Secondly, smartphones are widely used to enhance productivity. Nobody does long division with pen and paper anymore. Students taught to use calculator apps are better prepared for life, but the same students will also perform worse in pen & paper tests. School tests do not really measure ability. They measure similarity between test content and school content. Any mismatch will harm test performance. This is probably the reason behind U-shaped relationship between educational technology use at school and performance in PISA tests described in paper by Gorjón and Osés (PDF). With small infusion of technology, paper-based learning is more memorable and more engaging and student performance improves even in pen & paper tests. As technology use increases, it competes with paper-based education, which compromises performance in pen & paper tests. Instead of naively claiming that technology overuse harms student performance as authors of the paper do, the correct way to interpret this paper’s results is that test content must evolve together with school content to integrate technology that improves real-life productivity.

Thirdly, smartphones and other technology enable changes in the curriculum. For example, a lot of memorization is unnecessary once you have access to the Internet. But since education systems tend to be very centralized and very bureaucratic, curriculum changes do not happen until smartphone availability grows over certain threshold and remains there for some time. Until then, research shows growing negative effects, because researchers have no way to measure future potential. Instead of ascribing the negative effects to smartphones, the correct interpretation is that student performance is worsening due to education system's resistance to change and consequent inability to operate in the new technological environment. This view motivates policies that encourage changes, for example by giving teachers and students more individual freedom in use of IT tools.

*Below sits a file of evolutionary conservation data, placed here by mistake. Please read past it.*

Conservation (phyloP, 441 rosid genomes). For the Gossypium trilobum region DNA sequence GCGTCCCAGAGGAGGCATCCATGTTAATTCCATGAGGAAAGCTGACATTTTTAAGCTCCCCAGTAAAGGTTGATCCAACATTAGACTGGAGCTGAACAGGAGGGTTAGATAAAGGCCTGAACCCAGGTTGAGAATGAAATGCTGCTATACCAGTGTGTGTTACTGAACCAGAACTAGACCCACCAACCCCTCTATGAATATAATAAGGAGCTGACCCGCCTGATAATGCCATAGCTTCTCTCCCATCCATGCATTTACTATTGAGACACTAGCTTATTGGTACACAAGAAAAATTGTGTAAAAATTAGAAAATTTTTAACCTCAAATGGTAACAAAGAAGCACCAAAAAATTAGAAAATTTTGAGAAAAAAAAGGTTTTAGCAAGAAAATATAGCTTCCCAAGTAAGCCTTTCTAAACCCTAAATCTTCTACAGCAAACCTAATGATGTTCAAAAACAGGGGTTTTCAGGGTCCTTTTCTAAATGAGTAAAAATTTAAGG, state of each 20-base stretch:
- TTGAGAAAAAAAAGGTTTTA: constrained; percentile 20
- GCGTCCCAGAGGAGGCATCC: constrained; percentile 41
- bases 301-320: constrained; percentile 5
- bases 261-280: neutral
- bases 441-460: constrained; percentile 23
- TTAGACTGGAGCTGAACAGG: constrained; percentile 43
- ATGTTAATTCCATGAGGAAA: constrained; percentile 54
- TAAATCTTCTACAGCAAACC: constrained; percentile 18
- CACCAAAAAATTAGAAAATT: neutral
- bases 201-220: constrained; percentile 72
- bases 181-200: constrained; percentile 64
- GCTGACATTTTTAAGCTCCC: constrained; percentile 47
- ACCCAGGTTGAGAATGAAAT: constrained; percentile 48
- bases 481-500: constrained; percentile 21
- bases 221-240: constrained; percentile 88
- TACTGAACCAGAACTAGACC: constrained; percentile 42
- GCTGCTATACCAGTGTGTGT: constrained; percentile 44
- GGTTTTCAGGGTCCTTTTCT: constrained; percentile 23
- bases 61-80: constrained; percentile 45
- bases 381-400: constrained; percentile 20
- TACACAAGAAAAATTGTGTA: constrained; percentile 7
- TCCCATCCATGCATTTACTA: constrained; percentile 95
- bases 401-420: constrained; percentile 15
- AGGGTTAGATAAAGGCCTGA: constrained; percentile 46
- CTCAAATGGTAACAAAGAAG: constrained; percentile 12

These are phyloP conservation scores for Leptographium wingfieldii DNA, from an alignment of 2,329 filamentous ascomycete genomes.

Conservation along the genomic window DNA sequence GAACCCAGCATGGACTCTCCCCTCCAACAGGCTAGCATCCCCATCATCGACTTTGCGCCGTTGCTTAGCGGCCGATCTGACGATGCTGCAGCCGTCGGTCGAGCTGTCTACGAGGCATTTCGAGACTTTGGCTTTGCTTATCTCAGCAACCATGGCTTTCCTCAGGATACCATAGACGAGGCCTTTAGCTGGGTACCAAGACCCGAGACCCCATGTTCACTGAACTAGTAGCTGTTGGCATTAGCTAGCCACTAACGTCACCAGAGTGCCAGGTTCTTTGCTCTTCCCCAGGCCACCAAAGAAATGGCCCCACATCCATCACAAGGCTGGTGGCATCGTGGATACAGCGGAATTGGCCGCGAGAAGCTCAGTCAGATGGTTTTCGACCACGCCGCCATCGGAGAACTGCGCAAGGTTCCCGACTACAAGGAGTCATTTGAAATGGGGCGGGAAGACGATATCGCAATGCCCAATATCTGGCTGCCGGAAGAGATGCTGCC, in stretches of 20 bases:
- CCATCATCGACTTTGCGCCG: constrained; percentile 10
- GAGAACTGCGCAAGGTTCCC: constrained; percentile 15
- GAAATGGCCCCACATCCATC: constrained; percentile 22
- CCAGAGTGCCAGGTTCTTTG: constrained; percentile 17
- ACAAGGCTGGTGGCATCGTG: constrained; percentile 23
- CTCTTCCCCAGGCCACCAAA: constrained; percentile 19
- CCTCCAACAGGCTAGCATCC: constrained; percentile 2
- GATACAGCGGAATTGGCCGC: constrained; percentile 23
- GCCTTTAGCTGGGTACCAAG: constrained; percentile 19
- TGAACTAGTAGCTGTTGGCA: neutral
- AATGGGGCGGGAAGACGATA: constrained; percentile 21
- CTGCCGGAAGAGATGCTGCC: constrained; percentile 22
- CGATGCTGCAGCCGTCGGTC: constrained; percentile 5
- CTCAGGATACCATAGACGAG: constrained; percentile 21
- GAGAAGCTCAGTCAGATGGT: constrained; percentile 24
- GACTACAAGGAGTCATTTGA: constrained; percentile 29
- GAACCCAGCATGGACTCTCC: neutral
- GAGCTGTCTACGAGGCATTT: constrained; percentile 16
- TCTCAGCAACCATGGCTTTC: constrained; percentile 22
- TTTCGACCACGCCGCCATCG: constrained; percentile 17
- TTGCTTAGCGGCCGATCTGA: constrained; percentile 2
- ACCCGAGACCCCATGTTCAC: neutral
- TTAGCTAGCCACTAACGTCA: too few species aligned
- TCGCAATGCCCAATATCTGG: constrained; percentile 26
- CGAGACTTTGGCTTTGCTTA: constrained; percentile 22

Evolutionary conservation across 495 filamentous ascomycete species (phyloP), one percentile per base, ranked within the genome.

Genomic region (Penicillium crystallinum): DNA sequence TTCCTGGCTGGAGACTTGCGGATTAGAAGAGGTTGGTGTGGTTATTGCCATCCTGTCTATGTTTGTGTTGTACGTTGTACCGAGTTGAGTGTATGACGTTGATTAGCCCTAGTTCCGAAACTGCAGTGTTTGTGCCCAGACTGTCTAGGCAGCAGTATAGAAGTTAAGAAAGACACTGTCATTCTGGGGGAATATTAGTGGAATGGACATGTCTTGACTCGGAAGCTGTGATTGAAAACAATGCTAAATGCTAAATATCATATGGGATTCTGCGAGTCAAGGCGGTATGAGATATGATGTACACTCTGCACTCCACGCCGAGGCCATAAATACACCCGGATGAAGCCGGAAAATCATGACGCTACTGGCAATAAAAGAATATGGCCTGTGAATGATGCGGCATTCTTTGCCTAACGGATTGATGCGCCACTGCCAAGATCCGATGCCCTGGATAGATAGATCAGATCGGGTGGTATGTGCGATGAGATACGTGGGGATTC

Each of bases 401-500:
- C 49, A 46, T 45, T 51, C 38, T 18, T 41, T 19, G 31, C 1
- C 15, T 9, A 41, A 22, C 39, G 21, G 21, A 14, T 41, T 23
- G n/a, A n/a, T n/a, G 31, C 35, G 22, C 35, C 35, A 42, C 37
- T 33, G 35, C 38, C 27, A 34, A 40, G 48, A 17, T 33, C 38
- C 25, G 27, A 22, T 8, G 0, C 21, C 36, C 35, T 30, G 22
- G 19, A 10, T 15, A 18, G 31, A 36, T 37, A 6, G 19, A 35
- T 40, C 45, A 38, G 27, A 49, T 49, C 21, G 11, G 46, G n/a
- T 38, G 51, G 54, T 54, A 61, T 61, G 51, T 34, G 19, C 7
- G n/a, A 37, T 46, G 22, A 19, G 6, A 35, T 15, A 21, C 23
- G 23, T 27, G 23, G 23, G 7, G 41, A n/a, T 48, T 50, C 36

To sum it up, a lot of research that seems to implicate smartphones in declining student performance actually indicates that schools are having trouble with adoption of technology. Schools have to make good use of educational functions of smartphones. Tests must evolve to accommodate technology, so that they don’t penalize progress. Practices among schools, teachers, and even individual students must be allowed to diverge, until smartphones or other similar technology become universally available. Smartphone bans, which go in the opposite direction, are motivated by misunderstanding of how smartphones fit in school environment and by shallow interpretation of the already scarce and inconclusive research. Perhaps in an attempt to look relevant, researchers themselves seem to encourage naive interpretation of their work, which is then quoted everywhere. Even otherwise balanced UNESCO report takes research findings in this area at face value.

Other reasons to oppose smartphone bans

While my focus here is on misinterpretation of research, there are many other reasons to dislike smartphone bans. I will just summarize them briefly below.

So what would I recommend?

I definitely recommend one computer per student, starting from the first grade. Desktop computers and even cheap notebooks are far superior to smartphones and tablets. Smartphones are however a good transitional technology that can be used meantime. There are several ways to deal with cases when some students do not own a smartphone. They can share one with another student, borrow one of the school-provided ones, or just forsake smartphone use and do everything the old-fashioned way. Even once computers are everywhere, smartphones can still find some uses thanks to their portability and high-quality cameras.